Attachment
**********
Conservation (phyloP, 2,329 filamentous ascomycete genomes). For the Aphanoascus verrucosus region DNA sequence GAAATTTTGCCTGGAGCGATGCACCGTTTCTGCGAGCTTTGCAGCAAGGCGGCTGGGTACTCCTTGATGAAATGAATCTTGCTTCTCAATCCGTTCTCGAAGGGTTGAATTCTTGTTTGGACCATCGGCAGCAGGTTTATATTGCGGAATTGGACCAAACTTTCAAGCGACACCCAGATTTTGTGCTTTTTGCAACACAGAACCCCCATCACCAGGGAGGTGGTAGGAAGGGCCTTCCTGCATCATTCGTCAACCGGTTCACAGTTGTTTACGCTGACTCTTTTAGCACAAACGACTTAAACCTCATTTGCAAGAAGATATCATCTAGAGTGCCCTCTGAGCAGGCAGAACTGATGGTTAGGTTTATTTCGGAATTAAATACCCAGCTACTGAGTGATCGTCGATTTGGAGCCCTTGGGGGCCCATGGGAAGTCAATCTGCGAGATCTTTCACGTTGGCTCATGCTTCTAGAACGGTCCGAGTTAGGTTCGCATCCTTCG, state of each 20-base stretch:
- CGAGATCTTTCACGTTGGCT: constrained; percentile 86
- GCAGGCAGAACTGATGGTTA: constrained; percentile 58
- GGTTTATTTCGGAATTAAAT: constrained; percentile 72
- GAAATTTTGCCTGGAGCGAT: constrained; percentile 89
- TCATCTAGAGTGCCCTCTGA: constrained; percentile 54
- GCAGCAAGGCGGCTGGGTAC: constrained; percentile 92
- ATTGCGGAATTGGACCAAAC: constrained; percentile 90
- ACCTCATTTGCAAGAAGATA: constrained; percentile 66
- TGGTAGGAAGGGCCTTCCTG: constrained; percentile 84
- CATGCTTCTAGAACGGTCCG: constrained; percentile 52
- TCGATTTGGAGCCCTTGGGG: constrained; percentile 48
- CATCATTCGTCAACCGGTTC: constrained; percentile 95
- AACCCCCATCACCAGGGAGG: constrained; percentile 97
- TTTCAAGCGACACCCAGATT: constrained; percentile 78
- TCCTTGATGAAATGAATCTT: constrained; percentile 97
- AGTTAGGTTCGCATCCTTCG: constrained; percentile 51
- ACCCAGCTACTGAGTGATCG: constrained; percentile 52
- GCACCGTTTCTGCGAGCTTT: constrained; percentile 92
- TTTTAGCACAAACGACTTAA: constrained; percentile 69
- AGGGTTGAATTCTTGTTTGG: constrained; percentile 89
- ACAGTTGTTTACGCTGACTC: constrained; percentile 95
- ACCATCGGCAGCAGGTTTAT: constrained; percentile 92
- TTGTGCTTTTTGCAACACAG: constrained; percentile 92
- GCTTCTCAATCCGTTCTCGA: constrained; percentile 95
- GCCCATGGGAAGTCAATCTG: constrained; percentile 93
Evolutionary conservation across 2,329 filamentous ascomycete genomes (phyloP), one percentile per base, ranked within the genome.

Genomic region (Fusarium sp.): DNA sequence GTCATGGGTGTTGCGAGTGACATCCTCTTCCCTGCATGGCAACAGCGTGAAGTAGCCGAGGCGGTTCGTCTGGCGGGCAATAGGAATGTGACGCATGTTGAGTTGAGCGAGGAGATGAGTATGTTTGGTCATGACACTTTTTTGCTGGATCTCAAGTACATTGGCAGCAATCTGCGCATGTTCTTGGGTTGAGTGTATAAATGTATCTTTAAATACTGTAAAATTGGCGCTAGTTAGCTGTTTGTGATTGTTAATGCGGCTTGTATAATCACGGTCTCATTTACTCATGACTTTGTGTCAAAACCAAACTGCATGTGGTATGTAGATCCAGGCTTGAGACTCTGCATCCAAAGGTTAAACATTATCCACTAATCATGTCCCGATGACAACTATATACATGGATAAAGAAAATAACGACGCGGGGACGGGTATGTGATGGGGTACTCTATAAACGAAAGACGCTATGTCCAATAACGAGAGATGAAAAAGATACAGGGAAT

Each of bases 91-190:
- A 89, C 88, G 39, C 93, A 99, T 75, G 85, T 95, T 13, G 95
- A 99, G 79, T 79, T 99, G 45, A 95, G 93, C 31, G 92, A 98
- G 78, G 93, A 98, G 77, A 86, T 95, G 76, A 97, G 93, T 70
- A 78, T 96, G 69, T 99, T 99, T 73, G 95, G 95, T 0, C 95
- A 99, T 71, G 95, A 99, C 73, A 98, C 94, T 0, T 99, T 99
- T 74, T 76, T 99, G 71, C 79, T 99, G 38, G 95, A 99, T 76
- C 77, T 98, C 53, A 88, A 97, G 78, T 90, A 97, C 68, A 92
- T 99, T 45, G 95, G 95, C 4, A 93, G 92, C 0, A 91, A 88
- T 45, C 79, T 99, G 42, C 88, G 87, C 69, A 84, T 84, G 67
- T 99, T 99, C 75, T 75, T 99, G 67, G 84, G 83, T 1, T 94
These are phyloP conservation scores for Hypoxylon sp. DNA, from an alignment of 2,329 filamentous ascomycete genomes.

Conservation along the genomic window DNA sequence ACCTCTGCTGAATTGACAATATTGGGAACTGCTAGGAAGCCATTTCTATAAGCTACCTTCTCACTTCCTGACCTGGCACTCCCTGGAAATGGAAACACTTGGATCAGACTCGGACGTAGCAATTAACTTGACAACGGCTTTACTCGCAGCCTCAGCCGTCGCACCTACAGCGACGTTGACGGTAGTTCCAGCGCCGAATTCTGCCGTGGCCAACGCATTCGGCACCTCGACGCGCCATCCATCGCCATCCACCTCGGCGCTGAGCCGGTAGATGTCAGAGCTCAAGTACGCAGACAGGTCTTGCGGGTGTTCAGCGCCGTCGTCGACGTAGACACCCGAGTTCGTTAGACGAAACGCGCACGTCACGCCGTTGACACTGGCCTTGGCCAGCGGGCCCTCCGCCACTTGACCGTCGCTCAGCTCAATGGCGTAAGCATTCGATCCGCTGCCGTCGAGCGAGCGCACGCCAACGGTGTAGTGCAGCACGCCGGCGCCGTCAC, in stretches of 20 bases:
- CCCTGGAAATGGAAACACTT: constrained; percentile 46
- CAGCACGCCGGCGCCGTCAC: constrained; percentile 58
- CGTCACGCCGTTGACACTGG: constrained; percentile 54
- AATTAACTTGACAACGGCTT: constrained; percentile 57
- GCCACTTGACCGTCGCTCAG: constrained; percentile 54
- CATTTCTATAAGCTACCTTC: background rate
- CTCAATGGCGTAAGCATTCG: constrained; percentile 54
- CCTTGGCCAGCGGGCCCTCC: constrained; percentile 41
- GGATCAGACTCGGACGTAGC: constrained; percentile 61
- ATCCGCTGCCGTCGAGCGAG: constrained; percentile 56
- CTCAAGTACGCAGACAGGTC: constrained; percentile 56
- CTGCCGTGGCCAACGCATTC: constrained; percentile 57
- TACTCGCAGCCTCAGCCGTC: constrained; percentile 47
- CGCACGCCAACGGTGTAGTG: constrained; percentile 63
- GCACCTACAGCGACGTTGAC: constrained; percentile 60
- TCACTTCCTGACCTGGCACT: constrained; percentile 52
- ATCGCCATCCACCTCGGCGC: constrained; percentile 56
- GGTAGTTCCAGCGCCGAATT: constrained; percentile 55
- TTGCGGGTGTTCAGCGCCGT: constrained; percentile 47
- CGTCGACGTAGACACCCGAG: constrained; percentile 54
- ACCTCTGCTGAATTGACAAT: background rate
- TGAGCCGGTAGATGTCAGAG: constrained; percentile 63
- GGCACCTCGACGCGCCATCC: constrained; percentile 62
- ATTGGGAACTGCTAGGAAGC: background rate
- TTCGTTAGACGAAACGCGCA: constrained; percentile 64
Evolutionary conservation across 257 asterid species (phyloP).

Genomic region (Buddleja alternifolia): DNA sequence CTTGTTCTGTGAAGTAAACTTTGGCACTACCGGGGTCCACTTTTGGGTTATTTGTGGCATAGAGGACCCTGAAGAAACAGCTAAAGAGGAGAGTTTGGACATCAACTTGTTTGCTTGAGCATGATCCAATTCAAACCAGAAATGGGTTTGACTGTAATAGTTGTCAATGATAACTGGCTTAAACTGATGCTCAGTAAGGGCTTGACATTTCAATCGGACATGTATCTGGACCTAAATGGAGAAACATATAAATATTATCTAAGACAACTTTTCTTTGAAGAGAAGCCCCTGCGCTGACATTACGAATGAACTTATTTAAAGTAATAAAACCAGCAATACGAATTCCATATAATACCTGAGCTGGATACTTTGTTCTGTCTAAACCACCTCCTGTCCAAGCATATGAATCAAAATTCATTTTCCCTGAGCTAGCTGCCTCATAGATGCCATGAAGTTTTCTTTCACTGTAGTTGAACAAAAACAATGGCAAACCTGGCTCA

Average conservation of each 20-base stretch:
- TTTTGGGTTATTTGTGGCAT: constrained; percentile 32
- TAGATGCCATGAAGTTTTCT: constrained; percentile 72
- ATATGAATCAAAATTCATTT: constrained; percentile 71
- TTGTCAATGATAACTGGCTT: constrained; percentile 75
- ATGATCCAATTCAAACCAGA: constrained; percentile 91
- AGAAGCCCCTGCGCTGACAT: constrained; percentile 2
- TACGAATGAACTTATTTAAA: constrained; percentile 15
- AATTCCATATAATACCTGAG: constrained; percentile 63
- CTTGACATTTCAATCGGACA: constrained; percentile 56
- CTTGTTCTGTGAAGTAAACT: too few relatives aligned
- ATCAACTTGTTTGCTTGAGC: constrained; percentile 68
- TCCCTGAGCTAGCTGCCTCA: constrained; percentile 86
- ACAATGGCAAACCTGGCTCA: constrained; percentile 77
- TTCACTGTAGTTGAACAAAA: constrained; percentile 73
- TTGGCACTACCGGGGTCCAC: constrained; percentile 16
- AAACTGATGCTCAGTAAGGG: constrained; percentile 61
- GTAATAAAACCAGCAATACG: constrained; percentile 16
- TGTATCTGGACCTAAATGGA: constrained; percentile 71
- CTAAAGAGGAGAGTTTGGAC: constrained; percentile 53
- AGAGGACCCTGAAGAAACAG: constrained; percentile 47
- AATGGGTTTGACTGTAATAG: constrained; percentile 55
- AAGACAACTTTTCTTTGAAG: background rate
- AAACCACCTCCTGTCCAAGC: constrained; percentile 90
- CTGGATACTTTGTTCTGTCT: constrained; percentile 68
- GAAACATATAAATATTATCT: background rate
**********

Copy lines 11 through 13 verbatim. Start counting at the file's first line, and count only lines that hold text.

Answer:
- CATGCTTCTAGAACGGTCCG: constrained; percentile 52
- TCGATTTGGAGCCCTTGGGG: constrained; percentile 48
- CATCATTCGTCAACCGGTTC: constrained; percentile 95